Riding on a brand-new platform, the Kona drives more like a conventional hatchback than a SUV and for that, it’s an absolute delight. Thanks to its lower center of gravity (ground clearance is still at a generous 170 millimeters though), it fends off body roll effectively and can take switchback with more gusto. Mechanical grip aside, the steering is well-weighted and responsive, though that zealousness does wane a bit during tighter turns, necessitating a bit more lock.

Handling aside, the Kona also scores well in on-road refinement. The suspension nicely rounds off any bad pavement and offers good levels of suppleness. Despite being engineered more for the urban sprawl, the Kona is just as adept at traveling long distance. Except for a hint of tire noise, the cabin is hushed and it even comes with standard cruise control, too. Easily, the best part is the 50-liter tank which reduces the need for frequent fuel stops.

When Hyundai Philippines first previewed the Kona back in April, there were some apprehensions about its equipment level. Thankfully, in the 6 months from preview to sale, they’ve managed to do some adjustments improving its value-for-money quotient. It now has automatic headlights, push-button start-stop, 6 airbags, and electronic stability control as added niceties. Honestly, if they’re able to pull in a dimmable instrument cluster, a token leather steering wheel, and back-up sensors and/or a rear-view camera, it would have been all the crossover you need.

As it is though, the 2018 Hyundai Kona remains a formidable contender in the sub-compact crossover segment. The somber interior and less-than-capacious cargo hold aside, it’s without a doubt the segment’s new benchmark. Not only does it offer head-turning good looks, but it actually has the road manners to back it up. Two things that normally don’t go together: value and style blend well here and this makes the Kona a crossover worth recommending.

2018 Hyundai Kona 2.0 GLS
Ownership 2018 Hyundai Kona 2.0 GLS 6 A/T
Year Introduced 2018
Vehicle Classification Sub-compact SUV
The Basics
Body Type 5-door SUV
Seating 5
Engine / Drive F/F
Under the Hood
Displacement (liters) 2.0
Aspiration Normally Aspirated, Atkinson Cycle
Fuel Delivery EFI
Layout / # of Cylinders I4
BHP @ rpm 149 @ 6,200
Nm @ rpm 179 @ 4,500
Fuel / Min. Octane Gasoline / 91~
Transmission 6 AT
Cruise Control Yes
Fuel Economy @ Ave. Speed 8.1 km/L @ 14 km/h,
12.82 km/L @ 37 km/h,
22.2 km/L @ 80 km/h
Dimensions and Weights
Length (mm) 4,165
Width (mm) 1,800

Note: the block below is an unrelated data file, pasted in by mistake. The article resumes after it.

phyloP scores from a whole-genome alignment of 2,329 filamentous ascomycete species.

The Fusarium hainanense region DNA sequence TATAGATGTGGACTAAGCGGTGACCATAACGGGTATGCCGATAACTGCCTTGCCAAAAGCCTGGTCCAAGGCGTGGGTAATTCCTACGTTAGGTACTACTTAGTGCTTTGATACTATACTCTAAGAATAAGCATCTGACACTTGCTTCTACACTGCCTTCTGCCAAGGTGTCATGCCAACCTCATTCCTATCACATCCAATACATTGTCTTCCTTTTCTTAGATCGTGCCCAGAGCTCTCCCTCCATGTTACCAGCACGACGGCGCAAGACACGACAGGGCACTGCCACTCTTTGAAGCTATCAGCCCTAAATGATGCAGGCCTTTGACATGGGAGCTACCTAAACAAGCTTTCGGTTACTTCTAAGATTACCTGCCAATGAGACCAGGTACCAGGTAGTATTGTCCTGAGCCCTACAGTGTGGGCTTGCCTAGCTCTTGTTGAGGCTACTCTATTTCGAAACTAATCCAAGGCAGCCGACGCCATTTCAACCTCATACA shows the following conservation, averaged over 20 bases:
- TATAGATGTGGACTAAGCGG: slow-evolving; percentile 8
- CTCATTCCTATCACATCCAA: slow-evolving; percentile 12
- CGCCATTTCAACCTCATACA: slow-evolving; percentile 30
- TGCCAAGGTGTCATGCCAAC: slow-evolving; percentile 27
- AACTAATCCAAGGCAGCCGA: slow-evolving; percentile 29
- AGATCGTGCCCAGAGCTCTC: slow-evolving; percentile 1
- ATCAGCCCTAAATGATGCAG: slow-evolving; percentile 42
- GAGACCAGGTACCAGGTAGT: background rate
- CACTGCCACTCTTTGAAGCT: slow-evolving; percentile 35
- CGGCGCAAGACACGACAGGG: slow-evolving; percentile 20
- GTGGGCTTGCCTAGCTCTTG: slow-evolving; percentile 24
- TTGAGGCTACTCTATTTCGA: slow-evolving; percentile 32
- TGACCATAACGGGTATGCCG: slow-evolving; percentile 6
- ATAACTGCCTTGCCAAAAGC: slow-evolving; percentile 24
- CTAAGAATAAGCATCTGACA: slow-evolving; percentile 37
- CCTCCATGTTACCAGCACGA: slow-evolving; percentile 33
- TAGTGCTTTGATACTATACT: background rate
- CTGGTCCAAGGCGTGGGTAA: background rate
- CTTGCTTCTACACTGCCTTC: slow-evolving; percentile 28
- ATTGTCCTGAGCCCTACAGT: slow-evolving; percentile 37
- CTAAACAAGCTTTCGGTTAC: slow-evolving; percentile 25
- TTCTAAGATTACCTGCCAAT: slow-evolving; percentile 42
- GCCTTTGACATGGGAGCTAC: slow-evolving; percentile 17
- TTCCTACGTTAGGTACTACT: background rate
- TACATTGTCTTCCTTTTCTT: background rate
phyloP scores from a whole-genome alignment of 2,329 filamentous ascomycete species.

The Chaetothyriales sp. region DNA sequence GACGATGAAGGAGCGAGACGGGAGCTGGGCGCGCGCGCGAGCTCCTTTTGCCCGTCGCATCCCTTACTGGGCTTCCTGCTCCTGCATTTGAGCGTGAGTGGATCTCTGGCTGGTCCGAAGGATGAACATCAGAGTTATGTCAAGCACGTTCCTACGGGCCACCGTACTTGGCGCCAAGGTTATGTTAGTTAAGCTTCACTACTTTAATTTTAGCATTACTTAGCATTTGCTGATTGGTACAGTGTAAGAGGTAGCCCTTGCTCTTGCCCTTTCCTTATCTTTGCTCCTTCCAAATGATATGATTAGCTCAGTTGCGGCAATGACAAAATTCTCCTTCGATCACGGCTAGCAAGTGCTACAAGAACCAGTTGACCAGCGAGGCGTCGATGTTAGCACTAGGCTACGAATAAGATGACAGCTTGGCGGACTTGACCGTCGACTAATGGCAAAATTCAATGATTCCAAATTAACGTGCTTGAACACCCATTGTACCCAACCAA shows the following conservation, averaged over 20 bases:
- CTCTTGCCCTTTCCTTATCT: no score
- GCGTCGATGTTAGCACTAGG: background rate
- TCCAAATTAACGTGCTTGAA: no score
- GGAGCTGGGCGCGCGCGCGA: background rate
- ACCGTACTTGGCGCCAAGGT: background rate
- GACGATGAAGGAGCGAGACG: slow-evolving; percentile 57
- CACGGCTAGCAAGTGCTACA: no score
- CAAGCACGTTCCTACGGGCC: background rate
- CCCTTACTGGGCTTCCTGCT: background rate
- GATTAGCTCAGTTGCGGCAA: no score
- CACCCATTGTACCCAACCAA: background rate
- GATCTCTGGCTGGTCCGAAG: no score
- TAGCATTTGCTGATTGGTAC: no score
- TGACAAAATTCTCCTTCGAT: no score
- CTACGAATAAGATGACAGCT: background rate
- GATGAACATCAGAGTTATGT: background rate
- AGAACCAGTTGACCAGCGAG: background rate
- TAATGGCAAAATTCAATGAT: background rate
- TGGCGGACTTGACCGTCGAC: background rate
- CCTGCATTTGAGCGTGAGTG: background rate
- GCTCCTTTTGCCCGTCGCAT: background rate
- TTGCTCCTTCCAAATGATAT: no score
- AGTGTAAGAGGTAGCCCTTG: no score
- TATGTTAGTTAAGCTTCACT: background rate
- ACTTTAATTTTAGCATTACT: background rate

Height (mm) 1,550
Wheelbase (mm) 2,600
Curb Weight (kg) 1,290
Suspension and Tires
Front Suspension Independent, MacPherson Strut
Rear Suspension Torsion Beam Axle
Front Brakes Vented Disc
Rear Brakes Disc
Tires Nexen NFera SU1 215/55 R 17 V (f & r)
Wheels Alloy
Safety Features
Airbags 6
Anti-Lock Brakes (ABS) Yes, with EBD
Traction / Stability Control Yes
Parking Sensors No
Other Safety Features Hill Start Assist
Hill Descent Control
Tire Pressure Monitoring System
Exterior Features
Headlights Halogen
Fog Lamps Yes, Front & Rear
Auto Lights Yes
Rain-sensing Wipers No
Interior Features
Steering Wheel Adjust Tilt/Telescopic
Steering Wheel Material Urethane
Seating Adjustment Electric
Seating Surface Fabric
Folding Rear Seat Yes, 60/40
On-Board Computer Yes
Convenience Features
Power Steering Yes
Power Door Locks Yes
Power Windows Yes
Power Mirrors Yes
Climate Control Manual
Audio System Stereo
# of Speakers 6
Steering Controls Yes


  1. The posted price in Hyundai website is ₱1,118,000.00. Thus it mean they have increased the price by ₱70,000.00 after just 1 month of introduction? What could be the reason behind the increase in price?

    1. Yes, we noticed that too. We had to correct the article because when we had it the price was still P 1,048,000. From what we hear, some dealers are still offering the Kona at the introductory price despite the price increase.

      That said, the increase could be brought about by a shift to a more permanent price from the introductory one? Also, the equipment level is higher now compared to the preview version shown in MIAS.

    2. Thanks for the reply sir Uly. I really prefer this car magazine site over the others. Your reviews are more balanced. Keep up the good work.

  2. Hello is Kona good for LTFRB Grab TNVS for 2019? Ty

  3. does it really have the electronic stability control?

  4. yes, i would like to ask also if Kona is allowed for grab or TNVS for 2019?

  5. Its jona is allowed for grab or tnvs for 2020?????